Janet Guthrie made her way into the sports history books in 1977 after becoming the first female driver to qualify for and compete in the Indianapolis 500, and her road to achieve this feat was not easy.

The 81-year-old told uSports exclusively about who has inspired her in her career and what racing fans’ reaction to her success was like over the years.

One fellow female driver Guthrie was influenced by was Arlene Hiss, the ex-wife of late 1972 Indy 500 Rookie of the Year Mike Hiss, who died in December 2018. Arlene Hiss competed with Tom Williams Racing at the 1976 Winston Cup Series.

“Arlene drove an Indy car race at Phoenix before I drove my first race at Trenton [Speedway in New Jersey],” said Guthrie. “And Arlene had been a capable sports car racing driver. She had been quite good but she found herself really in an impossible situation and the stress had to be seen to be believed.”

Guthrie continued: ” I was there at the time and basically, Arlene blew it. She was a better driver than what she showed there, but the uproar was such that she never got another chance.”


Guthrie also recalled some of the funny chants that came from the stands while she competed at the Indy 500 and Daytona 500, but also admitted that some of the more sexist jeers made her angry.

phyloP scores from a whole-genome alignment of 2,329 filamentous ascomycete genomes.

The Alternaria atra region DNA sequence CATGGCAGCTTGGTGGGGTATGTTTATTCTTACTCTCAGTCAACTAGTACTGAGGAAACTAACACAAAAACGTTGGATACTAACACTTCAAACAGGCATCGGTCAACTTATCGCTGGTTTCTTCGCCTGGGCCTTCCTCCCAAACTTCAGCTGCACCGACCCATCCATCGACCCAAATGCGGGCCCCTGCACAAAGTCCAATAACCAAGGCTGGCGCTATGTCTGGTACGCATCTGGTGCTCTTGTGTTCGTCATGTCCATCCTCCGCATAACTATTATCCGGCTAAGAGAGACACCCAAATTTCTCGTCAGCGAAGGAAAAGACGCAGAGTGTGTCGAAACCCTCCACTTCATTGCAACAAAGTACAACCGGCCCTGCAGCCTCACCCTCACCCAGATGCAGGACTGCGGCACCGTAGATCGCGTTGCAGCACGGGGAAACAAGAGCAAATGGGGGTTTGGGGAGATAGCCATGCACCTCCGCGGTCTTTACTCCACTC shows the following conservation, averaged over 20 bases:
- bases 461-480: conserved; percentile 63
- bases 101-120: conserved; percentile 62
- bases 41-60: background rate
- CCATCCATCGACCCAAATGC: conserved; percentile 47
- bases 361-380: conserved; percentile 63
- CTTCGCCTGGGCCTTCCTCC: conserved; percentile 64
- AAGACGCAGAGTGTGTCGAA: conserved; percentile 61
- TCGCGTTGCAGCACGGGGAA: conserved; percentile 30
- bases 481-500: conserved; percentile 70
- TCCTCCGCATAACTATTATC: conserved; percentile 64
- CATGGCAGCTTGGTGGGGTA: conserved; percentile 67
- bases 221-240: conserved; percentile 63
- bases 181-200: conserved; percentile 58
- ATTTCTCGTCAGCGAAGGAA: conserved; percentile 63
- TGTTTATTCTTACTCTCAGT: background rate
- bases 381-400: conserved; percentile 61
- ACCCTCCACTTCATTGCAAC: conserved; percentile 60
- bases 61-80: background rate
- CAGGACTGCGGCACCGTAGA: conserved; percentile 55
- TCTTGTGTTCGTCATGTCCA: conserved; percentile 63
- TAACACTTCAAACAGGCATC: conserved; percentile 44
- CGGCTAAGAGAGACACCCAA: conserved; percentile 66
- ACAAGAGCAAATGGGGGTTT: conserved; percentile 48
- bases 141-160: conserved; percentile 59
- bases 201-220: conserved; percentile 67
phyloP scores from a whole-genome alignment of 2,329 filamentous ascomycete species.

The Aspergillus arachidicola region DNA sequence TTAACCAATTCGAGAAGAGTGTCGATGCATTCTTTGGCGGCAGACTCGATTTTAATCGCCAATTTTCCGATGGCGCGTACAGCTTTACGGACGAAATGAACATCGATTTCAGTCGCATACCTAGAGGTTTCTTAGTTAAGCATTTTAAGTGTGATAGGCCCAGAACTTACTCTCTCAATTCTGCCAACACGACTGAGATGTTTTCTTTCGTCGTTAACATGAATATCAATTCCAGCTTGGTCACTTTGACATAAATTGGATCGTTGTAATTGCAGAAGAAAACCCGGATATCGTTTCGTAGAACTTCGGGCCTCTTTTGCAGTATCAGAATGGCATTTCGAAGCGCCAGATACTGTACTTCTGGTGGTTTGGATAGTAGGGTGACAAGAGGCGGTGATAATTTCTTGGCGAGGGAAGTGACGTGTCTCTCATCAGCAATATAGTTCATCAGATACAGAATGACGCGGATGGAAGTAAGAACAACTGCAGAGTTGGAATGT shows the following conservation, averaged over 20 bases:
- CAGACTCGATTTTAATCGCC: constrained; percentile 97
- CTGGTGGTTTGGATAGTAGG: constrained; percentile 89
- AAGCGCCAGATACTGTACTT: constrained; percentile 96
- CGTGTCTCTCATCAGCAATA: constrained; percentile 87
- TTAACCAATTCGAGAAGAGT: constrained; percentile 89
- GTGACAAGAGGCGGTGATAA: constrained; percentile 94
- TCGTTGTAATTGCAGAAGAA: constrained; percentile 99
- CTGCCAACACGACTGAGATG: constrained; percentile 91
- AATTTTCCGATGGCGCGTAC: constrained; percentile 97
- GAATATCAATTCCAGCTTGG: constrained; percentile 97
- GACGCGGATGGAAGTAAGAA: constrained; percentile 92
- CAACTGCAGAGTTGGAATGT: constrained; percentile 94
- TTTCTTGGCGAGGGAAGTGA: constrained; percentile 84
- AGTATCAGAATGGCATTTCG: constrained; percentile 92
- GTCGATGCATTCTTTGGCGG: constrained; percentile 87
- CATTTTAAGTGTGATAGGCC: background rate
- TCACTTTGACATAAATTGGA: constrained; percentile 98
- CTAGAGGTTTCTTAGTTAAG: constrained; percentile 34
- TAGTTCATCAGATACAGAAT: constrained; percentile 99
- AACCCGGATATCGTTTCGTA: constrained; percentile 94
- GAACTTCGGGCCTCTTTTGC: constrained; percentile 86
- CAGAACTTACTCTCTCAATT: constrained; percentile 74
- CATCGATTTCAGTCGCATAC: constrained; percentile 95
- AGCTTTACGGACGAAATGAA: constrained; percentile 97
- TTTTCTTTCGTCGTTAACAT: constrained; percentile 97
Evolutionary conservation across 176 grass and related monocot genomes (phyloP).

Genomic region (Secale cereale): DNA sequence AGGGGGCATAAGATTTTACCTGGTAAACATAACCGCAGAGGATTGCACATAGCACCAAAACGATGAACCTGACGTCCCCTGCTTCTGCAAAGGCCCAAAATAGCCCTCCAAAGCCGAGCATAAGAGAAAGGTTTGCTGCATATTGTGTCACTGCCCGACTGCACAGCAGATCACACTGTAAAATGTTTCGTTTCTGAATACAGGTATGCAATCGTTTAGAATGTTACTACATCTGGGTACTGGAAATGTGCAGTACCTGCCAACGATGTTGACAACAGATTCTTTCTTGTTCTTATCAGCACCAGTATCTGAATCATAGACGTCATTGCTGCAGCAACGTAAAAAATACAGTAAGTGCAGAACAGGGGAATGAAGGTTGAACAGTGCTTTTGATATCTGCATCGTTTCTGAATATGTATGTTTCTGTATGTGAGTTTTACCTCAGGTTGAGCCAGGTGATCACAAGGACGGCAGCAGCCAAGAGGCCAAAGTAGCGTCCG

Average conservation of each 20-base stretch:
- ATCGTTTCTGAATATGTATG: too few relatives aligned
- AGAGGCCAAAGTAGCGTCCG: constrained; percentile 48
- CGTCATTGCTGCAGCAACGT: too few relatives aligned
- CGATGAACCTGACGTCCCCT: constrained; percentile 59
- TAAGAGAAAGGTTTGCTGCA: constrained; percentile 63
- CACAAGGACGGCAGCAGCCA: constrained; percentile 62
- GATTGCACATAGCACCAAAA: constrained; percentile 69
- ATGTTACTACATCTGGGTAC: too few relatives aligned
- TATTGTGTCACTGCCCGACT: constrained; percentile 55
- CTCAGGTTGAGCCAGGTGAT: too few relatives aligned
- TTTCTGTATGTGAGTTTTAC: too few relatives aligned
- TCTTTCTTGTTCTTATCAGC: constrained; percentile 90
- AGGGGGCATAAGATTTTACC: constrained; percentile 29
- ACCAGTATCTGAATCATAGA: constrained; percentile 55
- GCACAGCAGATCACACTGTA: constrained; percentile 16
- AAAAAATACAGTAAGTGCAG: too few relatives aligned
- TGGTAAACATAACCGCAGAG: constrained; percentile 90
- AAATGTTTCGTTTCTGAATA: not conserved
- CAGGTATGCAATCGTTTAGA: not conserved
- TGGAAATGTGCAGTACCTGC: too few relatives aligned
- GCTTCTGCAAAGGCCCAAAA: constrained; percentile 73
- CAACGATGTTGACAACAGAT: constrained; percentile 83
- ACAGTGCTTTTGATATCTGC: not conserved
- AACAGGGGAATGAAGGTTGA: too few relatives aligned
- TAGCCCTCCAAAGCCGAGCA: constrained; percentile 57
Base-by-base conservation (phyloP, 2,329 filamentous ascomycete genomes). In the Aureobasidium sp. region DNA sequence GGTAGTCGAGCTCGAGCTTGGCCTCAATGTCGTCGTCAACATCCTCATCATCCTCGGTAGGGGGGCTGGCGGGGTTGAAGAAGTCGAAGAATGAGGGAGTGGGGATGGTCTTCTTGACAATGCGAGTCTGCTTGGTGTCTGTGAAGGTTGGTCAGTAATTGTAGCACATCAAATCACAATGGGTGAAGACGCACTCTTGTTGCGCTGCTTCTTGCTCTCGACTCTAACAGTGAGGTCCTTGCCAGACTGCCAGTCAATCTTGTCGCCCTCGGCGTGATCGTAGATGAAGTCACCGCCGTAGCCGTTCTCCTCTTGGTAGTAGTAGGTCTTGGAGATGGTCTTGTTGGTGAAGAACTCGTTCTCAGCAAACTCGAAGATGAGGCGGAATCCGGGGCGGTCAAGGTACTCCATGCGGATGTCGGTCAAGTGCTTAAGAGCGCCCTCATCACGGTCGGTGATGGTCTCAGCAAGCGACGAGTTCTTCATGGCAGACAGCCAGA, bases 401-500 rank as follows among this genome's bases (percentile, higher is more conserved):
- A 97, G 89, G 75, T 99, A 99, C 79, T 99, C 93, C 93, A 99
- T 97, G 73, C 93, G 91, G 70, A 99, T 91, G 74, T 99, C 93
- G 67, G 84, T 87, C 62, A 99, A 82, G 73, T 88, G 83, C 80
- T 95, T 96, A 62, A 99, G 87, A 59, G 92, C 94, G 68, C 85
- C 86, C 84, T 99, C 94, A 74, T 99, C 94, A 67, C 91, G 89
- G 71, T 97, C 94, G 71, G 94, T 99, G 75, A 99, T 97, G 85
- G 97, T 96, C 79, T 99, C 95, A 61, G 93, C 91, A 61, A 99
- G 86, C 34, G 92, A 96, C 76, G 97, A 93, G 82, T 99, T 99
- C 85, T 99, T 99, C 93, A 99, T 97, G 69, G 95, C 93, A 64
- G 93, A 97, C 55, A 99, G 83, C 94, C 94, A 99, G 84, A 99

“Get the tits out of the pits!” Guthrie revealed NASCAR fans often chanted in the 1970s whenever a female driver appeared.

Last month, Guthrie was featured in an ESPN 30 For 30 documentary called Qualified. 

Guthrie also explained the major obstacles she faced in her first professional races.

“The first year I went to Indianapolis, I didn’t make a qualifying attempt because the car wasn’t fast enough,” she said. “But my team owner made a move that was completely unprecedented for a team owner: he found someone who would let me take his car out and practice and hopefully let me make a qualifying attempt. And that someone was A.J. Foyt. Talk about pressure.”

Foyt is the only NASCAR driver in history to have won the following four major races: the Indy 500, the Daytona 500, the 24 Hours of Daytona and the 24 Hours of Le Mans.

Guthrie also said drivers in her time often had a rising rate rear suspension, which gave drivers “no feedback as to where the edge was.” She said that in one race, she felt that this type of suspension nearly made the tires turn into “bubble gum.”


Read more about:

Leave a comment

This site is protected by reCAPTCHA and the Google Privacy Policy and Terms of Service apply.

The reCAPTCHA verification period has expired. Please reload the page.

Listen to the uInterview Podcast!
Get the most-revealing celebrity conversations with the uInterview podcast!